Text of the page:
Chances are that almost everyone can remember their parents allowing them to try a little taste of an alcoholic beverage even at a very young age. Whilst most of us believe that this is perfectly harmless and perhaps even helps to prevent problem drinking because it makes alcohol less taboo, new research has found that this is not the case at all.
A study which was carried out in the US has found that children who have sipped alcohol by the age of 11 are five times more likely to have had a full drink by the time they’re 14. Furthermore, they’re also four times more likely to binge drink or get drunk compared to those who had never sampled alcohol before.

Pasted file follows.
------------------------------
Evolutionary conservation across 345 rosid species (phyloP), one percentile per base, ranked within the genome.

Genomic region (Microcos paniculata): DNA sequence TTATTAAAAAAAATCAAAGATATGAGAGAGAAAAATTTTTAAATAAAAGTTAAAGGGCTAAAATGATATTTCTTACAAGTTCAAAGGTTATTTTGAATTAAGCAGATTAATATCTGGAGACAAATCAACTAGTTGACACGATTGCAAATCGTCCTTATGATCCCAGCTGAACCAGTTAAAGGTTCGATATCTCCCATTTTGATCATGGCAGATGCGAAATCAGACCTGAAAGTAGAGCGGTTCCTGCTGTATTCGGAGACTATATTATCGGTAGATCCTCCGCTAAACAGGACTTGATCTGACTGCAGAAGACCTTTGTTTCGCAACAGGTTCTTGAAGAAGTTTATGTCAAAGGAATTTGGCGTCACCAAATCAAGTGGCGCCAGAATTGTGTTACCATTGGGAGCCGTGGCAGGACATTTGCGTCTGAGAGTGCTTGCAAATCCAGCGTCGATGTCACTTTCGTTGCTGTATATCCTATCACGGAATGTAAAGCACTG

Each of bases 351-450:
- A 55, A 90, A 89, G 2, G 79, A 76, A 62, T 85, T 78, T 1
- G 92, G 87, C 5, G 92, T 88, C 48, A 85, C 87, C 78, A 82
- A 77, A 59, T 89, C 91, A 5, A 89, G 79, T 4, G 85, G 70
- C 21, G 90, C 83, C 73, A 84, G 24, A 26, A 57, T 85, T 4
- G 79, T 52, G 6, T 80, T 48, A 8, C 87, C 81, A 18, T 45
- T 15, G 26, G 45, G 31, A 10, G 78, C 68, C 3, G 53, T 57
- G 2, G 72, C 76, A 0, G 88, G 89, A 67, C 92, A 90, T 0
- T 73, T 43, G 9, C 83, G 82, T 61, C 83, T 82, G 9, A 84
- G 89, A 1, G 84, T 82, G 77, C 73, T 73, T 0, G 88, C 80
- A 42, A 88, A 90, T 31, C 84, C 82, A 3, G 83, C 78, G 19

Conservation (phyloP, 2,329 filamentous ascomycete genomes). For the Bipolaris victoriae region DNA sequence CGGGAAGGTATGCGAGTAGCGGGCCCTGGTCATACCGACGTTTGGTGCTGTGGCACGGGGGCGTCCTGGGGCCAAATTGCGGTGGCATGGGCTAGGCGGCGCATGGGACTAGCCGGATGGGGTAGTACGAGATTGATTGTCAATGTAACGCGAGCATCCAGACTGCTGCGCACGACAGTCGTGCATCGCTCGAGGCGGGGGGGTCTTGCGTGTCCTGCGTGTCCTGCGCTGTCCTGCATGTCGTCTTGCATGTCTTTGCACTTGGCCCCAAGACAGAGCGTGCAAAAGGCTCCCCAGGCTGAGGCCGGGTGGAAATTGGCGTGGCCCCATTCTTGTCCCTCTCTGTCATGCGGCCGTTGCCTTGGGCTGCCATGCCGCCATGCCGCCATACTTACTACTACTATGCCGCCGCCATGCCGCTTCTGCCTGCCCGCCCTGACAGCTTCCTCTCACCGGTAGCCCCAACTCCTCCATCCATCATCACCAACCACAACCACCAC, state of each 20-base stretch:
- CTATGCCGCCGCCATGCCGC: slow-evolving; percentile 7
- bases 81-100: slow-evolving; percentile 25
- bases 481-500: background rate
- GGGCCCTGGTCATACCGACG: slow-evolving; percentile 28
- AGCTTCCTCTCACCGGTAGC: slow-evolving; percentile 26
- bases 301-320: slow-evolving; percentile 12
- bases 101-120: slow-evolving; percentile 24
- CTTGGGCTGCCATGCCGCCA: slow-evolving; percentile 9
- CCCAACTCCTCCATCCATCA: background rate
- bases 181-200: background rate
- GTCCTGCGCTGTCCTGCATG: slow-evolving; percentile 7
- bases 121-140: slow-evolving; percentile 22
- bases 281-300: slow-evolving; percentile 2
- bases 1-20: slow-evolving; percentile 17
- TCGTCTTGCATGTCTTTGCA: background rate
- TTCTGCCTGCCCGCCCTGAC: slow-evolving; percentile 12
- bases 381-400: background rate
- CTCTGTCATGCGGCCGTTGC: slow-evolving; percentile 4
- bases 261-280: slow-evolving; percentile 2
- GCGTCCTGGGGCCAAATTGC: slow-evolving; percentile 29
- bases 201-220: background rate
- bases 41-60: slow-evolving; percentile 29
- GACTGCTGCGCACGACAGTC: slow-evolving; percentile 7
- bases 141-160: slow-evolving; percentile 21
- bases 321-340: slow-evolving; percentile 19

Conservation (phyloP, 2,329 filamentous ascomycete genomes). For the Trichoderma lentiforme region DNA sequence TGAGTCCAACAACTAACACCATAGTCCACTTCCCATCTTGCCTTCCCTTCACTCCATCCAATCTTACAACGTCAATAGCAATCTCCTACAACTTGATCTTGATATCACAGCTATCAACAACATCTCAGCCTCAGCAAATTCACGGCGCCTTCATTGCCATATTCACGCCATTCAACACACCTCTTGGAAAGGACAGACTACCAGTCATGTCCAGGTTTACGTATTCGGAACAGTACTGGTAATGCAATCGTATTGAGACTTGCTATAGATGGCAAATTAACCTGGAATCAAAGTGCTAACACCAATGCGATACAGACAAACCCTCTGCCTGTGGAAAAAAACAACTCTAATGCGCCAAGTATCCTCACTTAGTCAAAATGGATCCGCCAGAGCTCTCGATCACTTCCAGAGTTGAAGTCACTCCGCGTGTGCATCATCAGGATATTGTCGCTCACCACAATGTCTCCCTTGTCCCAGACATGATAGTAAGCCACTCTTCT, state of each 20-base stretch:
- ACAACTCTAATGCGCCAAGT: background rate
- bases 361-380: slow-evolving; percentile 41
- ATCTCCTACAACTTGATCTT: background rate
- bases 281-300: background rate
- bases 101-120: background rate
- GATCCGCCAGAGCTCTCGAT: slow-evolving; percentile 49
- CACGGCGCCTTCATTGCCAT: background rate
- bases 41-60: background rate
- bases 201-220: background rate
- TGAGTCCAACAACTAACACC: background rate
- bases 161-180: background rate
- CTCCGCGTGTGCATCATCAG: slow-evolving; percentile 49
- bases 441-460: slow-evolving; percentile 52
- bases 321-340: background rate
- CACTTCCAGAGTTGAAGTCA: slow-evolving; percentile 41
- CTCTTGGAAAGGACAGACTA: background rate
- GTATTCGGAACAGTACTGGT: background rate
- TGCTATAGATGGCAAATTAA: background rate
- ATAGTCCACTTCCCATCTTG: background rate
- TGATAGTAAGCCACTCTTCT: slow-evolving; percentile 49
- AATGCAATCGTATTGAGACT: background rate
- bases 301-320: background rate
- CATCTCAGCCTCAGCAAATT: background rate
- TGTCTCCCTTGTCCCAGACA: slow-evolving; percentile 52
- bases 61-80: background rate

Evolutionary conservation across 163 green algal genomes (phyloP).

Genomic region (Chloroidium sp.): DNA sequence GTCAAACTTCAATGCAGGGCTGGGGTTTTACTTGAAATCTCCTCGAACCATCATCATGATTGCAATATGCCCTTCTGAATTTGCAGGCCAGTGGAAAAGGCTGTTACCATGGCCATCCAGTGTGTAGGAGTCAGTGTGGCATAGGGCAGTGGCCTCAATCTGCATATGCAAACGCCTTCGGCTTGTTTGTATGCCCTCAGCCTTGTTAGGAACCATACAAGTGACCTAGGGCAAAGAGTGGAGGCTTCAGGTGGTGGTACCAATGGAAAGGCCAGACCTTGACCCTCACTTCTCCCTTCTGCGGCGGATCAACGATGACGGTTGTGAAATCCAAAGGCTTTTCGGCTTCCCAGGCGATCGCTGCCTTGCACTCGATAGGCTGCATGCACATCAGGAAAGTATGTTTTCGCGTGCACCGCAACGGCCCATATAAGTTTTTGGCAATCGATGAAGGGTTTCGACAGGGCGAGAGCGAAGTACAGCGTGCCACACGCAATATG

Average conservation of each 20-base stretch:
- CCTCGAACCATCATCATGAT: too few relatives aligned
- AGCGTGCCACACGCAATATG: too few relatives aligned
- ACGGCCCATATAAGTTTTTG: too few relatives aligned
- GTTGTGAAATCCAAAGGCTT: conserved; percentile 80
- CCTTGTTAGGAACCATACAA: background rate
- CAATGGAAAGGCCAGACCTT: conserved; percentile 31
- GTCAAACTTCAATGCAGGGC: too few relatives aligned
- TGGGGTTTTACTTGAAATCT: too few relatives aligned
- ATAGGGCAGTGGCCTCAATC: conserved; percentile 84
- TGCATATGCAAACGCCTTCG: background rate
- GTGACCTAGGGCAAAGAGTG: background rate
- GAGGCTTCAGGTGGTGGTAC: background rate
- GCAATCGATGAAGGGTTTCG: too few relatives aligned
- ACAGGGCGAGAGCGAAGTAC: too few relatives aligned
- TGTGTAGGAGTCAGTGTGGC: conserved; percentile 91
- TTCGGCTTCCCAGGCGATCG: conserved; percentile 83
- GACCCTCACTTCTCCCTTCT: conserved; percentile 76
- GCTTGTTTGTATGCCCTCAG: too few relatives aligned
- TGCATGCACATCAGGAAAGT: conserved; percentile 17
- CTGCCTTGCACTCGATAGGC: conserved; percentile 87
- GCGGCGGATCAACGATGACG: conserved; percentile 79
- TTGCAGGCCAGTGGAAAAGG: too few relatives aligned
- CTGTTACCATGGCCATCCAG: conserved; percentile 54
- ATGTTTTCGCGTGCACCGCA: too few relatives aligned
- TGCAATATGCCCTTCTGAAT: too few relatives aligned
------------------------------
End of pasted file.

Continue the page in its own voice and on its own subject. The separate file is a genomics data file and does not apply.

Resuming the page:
Only 6% of the children who had never tried alcohol before said they had drunk a full drink by the age of 14 but amongst those who had been allowed to try it with their parents, this rose to an incredible 26%. 9% also said they had binged on alcohol (five or more drinks at one time) or been drunk compared to less than 2% amongst those who had never tried it.
Even when factoring out issues that could encourage problem drinking down the road, such as how much their parents drink, a history of alcoholism in the family or having a risk-taking personality, the children who sipped alcohol were still more likely to start drinking at a younger age.
Research Associate Professor at Brown University’s Centre for Alcohol and Addiction Studies, Kristina Jackson commented:
“I would say that it’s advisable not to offer your child a sip of your beverage as it may send the wrong message. Younger teens may be unable to understand the difference between having a sip and drinking one or more drinks.”
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